In 1917, the Grand Forks Herald ran an article and photograph with the heading: “Western Girl Voted Prettiest Picket at the White House Gates.” The woman selected by fellow protestors was Beulah E. Amidon from Fargo.
Amidon, however, was far more than the “prettiest picket.” She was a suffragist, “practically from birth,” political organizer, and poet for the movement to enfranchise women. In the late 1910s, Beulah Amidon was an important figure on the national stage, yet few in North Dakota today are familiar with her.
Beulah Elizabeth Amidon was the daughter of federal Judge Charles Amidon and suffragist Beulah McHenry Amidon. Born in North Dakota in 1894, Amidon grew up in Fargo embracing the ideals of equality for women. She attended the Fargo College preparatory department, spent a school year studying in Berlin, returned to Fargo College, and then moved to New York City to study at Barnard.
While Amidon worked on suffrage issues at Barnard, she developed speaking and organizing skills. During summer break in 1913, Amidon campaigned with Jeannette Rankin, the soon to be Montana congresswoman, as she motored throughout North Dakota on a speaking tour. The tour with Rankin, accompanied by the elder Beulah Amidon, served as an important training ground. In 1914, the younger Beulah travelled North Dakota for the Votes for Women League as a speaker with seasoned suffragists, like Fargoan Clara Darrow, as well as on her own.
Amidon graduated Phi Beta Kappa and cum laude from Barnard College at 20 years of age in 1915. After graduation, she moved to California to study law at the University of Southern California after a petition she and other woman brought to attend Harvard Law School failed. In California, she continued active with woman suffrage, working as a Congressional Union for Woman Suffrage (CU) organizer.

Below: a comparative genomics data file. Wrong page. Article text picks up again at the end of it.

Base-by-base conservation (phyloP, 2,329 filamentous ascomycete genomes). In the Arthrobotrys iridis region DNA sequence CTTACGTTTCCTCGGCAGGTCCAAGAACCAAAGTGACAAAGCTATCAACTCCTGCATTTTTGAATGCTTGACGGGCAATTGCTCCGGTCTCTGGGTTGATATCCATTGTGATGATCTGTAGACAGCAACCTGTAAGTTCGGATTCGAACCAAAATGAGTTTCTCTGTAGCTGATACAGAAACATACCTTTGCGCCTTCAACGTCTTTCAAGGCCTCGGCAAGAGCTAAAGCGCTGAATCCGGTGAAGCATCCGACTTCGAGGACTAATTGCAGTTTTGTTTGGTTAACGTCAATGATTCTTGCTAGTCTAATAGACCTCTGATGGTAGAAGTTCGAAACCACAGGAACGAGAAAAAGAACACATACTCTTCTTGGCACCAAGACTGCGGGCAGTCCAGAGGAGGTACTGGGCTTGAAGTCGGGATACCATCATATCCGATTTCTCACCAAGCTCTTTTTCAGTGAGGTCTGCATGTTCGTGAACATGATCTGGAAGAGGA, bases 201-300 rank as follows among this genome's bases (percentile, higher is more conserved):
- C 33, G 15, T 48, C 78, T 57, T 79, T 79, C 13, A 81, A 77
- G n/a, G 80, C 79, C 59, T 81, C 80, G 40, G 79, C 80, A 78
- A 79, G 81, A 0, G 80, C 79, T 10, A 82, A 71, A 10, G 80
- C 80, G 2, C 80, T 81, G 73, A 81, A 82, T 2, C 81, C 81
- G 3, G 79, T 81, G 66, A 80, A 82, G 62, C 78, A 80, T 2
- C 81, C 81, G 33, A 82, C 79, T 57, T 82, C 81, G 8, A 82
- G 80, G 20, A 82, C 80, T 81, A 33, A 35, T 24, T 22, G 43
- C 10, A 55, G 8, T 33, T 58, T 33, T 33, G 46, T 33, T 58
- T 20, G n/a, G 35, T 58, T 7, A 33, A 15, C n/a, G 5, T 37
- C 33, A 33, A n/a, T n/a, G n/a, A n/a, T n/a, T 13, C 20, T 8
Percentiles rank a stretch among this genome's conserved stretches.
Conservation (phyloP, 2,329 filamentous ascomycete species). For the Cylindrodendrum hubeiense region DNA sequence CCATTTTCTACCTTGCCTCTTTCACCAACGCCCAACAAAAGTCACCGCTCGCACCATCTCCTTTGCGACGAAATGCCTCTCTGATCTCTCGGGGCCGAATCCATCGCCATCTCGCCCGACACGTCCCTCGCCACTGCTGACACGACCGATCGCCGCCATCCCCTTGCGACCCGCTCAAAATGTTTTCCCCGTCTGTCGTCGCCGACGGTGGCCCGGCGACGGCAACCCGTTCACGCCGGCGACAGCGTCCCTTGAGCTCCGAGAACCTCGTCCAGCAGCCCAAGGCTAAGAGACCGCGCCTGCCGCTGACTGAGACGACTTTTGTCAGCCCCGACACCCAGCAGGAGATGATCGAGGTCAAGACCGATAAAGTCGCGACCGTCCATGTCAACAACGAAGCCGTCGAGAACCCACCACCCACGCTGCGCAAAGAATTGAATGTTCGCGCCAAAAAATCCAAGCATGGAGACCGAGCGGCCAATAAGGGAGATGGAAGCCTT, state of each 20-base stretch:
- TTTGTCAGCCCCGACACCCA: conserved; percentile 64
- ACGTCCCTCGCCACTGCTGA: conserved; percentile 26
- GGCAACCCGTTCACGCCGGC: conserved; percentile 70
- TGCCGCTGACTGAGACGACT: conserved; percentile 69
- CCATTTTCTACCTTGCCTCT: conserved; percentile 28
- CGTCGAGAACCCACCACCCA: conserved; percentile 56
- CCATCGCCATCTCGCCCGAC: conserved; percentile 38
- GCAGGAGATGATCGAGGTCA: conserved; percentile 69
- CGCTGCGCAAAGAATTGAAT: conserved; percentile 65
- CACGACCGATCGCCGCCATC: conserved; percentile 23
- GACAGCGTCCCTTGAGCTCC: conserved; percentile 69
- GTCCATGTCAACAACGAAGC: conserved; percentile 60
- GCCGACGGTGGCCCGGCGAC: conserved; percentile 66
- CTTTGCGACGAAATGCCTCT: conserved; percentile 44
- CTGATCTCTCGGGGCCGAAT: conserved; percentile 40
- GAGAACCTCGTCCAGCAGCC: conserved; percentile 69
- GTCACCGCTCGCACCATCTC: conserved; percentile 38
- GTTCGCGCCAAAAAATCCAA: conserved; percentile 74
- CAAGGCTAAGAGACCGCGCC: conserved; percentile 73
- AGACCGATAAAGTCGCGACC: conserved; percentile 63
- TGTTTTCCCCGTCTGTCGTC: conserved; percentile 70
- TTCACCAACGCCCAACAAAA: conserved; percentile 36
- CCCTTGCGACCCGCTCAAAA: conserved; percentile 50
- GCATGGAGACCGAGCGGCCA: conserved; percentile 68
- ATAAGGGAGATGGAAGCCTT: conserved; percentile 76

In 1916, she abandoned her studies to focus full time on work as an organizer with CU and the National Woman’s Party (NWP). At an event in Los Angeles, speaker Inez Milholland Boissevain collapsed and Amidon addressed the crowd while Milholland rallied herself. Milholland could not, however, continue her engagements, and suffragist leader Alice Paul tapped Amidon to continue the tour on behalf of the party. Later, asked what Milholland had said before her collapse, Amidon replied: “President Wilson: How long must this go on? No liberty.” That became the suffragist slogan: “President Wilson: How long must women go on fighting for liberty?”
Amidon’s success organizing in California earned her a position at NWP headquarters in Washington, DC, as a national organizer. She worked securing support for the CU in South Dakota and Nebraska. When Alice Paul organized a silent parade to protest President Wilson’s 1917 inauguration, Beulah Amidon marched second behind Vida Milholland (Inez’s sister), and hoisted the banner Inez had carried in her first parade. After Amidon organized a mass meeting in Washington prior to the inauguration, North Dakota suffragists in attendance expressed pride in her work.
In the summer of 1917, Amidon spoke at the Minnesota NWP convention as part of a speaking tour of the state. In the Twin Cities, she moved seamlessly from giving speeches on street corners to meeting with potential donors at teas and other social events. She later appeared in North Dakota with Attorney General William Langer and gave a popular performance at the Spiritwood Lake Chautauqua.
Picketing at the White House, Amidon was knocked down by a sailor. She may also have been arrested for she contacted her father, and Judge Amidon provided legal advice in light of the authorities’ strategy of arresting and imprisoning suffragists.
Beulah Amidon continued working enthusiastically for the NWP through 1918 and into 1919 when, at her parents’ home in Fargo, she married Paul Grady Ratliff, an RAF pilot from Mississippi. Amidon Ratliff moved to Mississippi, and after her husband’s death in 1926, to New York where she had a long career writing for progressive publications.